Conservation and Wildlife Fund - Wildlife Ranger Challenge 2023
Conservation and Wildlife Fund is taking on the Wildlife Ranger Challenge to raise awareness of the vital role our 15 rangers play in protecting Zimbabwe's Hwange National Park, and supporting an estimated 75 livelihoods.
Rangers are Africa’s unsung heroes. They hold diverse roles as conservationists, teachers, community support workers, leaders and much more.
The Wildlife Ranger Challenge, organised by Tusk, is a celebration of solidarity, connection and camaraderie for the ranger profession. Culminating on 16th September 2023, the campaign raises vital funds for Africa's biodiversity guardians.
The Conservation and Wildlife Fund's project area is on the eastern edge of Hwange National Park and in the state-owned forests and privately-owned Gwayi Farms which border it. The wild animals and their habitat are under threat by unsustainable hunting practices and illegal logging. Our focus is on law enforcement and working with the local communities to help both wildlife and people to thrive.
The CWF Rangers operate out of base camps, usually within the forests, from where they patrol. On their patrols the scouts collect snares, inform people whose livestock are found within the protected areas that they are trespassing and send them out; and look for signs of poaching of animals and timber.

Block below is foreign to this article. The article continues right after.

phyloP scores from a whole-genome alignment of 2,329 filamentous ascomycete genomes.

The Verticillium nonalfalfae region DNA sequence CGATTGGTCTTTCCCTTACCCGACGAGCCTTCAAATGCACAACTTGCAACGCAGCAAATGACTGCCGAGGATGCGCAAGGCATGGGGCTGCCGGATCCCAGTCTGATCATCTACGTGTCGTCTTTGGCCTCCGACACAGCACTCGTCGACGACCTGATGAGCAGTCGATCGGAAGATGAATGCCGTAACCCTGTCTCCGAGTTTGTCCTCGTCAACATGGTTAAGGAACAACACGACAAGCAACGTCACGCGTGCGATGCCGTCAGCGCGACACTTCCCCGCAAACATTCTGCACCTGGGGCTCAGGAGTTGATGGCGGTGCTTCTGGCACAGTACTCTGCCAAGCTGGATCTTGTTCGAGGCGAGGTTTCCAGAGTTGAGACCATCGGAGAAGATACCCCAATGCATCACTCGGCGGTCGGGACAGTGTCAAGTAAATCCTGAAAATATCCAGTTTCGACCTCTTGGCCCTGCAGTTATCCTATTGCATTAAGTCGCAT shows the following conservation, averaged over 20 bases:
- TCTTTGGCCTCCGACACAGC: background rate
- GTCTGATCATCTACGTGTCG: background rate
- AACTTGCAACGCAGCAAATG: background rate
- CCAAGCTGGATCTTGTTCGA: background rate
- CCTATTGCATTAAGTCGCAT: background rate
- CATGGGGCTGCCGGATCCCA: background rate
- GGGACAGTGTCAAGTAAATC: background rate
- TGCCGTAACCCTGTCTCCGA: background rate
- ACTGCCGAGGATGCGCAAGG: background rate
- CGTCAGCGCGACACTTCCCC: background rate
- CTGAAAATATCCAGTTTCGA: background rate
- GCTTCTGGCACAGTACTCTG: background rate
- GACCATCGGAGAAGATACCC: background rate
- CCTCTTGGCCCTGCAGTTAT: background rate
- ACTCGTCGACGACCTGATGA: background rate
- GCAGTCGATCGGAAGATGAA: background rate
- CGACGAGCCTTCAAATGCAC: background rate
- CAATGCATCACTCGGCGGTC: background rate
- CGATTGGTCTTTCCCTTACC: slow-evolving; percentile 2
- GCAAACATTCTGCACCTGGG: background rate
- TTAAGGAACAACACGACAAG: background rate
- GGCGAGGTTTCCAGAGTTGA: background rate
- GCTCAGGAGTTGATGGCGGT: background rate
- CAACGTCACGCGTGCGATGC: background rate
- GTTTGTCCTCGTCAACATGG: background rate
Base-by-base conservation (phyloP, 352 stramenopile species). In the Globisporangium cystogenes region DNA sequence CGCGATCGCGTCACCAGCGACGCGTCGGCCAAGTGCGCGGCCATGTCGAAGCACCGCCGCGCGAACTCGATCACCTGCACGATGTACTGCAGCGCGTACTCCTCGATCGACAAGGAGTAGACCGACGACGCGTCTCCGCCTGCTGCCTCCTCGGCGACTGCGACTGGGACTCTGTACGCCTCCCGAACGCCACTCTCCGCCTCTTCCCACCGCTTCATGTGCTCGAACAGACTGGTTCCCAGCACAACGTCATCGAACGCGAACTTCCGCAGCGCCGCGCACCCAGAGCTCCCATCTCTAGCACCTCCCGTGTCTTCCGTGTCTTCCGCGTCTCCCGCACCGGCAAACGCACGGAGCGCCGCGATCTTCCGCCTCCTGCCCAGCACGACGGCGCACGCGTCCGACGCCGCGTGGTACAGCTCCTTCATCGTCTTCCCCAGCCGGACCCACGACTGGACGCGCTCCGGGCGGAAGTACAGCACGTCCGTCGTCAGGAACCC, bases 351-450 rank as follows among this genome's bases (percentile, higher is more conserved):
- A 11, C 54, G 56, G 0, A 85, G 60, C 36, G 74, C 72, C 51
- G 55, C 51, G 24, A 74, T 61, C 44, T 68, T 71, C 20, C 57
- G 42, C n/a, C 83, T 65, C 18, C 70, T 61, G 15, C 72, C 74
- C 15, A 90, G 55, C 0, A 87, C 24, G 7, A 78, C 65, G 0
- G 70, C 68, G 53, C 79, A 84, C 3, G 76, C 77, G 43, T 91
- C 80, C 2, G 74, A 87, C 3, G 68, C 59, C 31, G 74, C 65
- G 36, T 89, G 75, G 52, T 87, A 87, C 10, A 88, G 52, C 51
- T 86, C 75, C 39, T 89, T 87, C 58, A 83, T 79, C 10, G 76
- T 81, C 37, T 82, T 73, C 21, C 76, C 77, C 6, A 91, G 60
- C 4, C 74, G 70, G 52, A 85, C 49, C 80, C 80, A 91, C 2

The money raised from WRC so far has significantly helped towards wages, uniforms, food packs and equipment for our Rangers; fuel; and the erection of a new radio tower for improved communications between base and the APU patrols.
Money raised in the WRC challenge in 2023 will go towards uniforms, equipment, food packs and wages for the Rangers and fuel for and maintenance costs of our two land cruisers.
Give today and the Scheinberg Relief Fund will match every dollar donated, amplifying your impact. Join us in speaking up #ForWildlifeRangers
Support a unique conservation initiative empowering and uniting wildlife rangers across Africa.Apr 27, 2023, 1:33:51 PM
Wildlife rangers operate on the very frontline of conservation across Africa, routinely making personal sacrifices to put their lives on the line to protect the continent’s magnificent wildlife and habitats. Yet they are so much more than just law enforcement officers: rangers are teachers, community support workers, mediators, researchers and so much more. Unfortunately, resources are not keeping pace with the scale of the challenges they are trying to tackle. For the fourth year running, the Wildlife Ranger Challenge sets out to redress this, by raising critical funding to cover operating costs, including salaries and equipment, for over 10,000 rangers. This will help them protect threatened wildlife and some of the continent's most vulnerable areas, while also protecting communities and securing coexistence with wildlife, as well as providing for their own families.